Summarized by Rosemary Pollock
Popular LDS Students Die in Lunchtime Crash
Salt Lake Tribune 22Jan00 D2
By Heather May: Salt Lake Tribune
SANDY, UTAH -- Alta High School students, sixteen-year-old Josh Carlson and
seventeen-year-old Crystal Cazier were killed less than a mile from campus
during lunch Thursday in a three-vehicle accident that injured five others.
The deaths of the two popular band students, devastated fellow friends and
classmates. Outside the brick school, the flag flew at half-staff with a
handful of artificial roses and tulips scattered on the concrete, bearing
handwritten messages of love and loss.
Principal Linda Sandstrom advised the students and faculty, "The best
thing we can do now is pull together and support and comfort each other."
"Our responsibility is not to make judgments, not to embellish the facts.
The best way we can function is to be supportive and helpful," she said.
Carlson and Cazier died on their way to lunch with classmates Ben Decker
and Jen Nielsen. The two-seat pickup truck, driven by Decker, jumped a
median, rolling and hitting another car before crashing into a brick wall
near 10750 South on 1300 East in Sandy. Decker was taken to LDS Hospital
with several injuries and upgraded to a satisfactory condition. Nielsen was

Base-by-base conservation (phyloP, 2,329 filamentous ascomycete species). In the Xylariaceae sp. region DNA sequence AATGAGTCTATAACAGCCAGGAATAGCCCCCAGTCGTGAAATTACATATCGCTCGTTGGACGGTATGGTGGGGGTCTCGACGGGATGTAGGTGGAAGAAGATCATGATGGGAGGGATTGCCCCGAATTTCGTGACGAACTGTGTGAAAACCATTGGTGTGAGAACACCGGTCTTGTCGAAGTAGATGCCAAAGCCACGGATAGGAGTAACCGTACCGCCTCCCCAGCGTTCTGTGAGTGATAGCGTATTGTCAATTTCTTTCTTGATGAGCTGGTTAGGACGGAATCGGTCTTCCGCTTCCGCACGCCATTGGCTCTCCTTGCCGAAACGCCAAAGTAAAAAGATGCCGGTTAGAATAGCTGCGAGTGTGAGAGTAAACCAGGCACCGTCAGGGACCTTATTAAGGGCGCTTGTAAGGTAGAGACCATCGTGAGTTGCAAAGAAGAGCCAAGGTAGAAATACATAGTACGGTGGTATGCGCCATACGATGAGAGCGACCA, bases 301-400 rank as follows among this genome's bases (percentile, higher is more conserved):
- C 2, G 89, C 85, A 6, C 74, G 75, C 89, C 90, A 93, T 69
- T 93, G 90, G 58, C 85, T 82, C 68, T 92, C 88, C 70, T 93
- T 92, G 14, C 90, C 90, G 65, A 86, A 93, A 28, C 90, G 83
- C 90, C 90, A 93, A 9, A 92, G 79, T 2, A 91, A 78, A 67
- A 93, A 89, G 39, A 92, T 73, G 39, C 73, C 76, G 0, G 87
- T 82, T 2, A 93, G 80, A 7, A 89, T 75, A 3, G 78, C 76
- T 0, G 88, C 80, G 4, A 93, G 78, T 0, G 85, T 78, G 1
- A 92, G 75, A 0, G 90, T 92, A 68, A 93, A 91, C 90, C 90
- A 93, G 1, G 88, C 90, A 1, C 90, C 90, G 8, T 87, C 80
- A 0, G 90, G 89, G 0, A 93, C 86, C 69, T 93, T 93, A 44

treated at the scene. Police have not determined the cause of the
accident, but believe the truck was traveling 60 mph in a 45 mph zone. It
was unclear if anyone wore seatbelts.
In an effort to assist the students with their grief, counselors from the
Jordan School District, along with Alta's school psychologist assisted
throughout the day. "This is where students learn to deal with grief," said
Sandstrom. "It's not from having a lesson on grief."
Carlson and Cazier had been dating for a short time. Carlson played the
baritone and Cazier the bass clarinet. Cazier was an accomplished debater,
while Carlson was remembered for helping others. Both students were members
of The Church of Jesus Christ of Latter-day Saints and were active in the
LDS Church's seminary program.
"In an age when chivalry is definitely at a low point, he was a guy who
would help open doors and pull out chairs," said classmate Elysa Bowen, 18.
She and other friends created a memorial with flowers and cards lining the
brick wall where the truck left a gaping hole. A wreath for Cazier and
Carlson read, "We'll always love you. You've got a place in our hearts."
Murline Steck, the school psychologist, noted the students level of
emotion represented a caring and loving student body. "We have a great
student body; very caring." "The price of caring is that you hurt when
there is separation." Later, when hearing fellow band students laugh, Steck
said, "Listen to that. They need to cry and they also need to share the
funny things," she paused, "and cry some more. That's a very good process."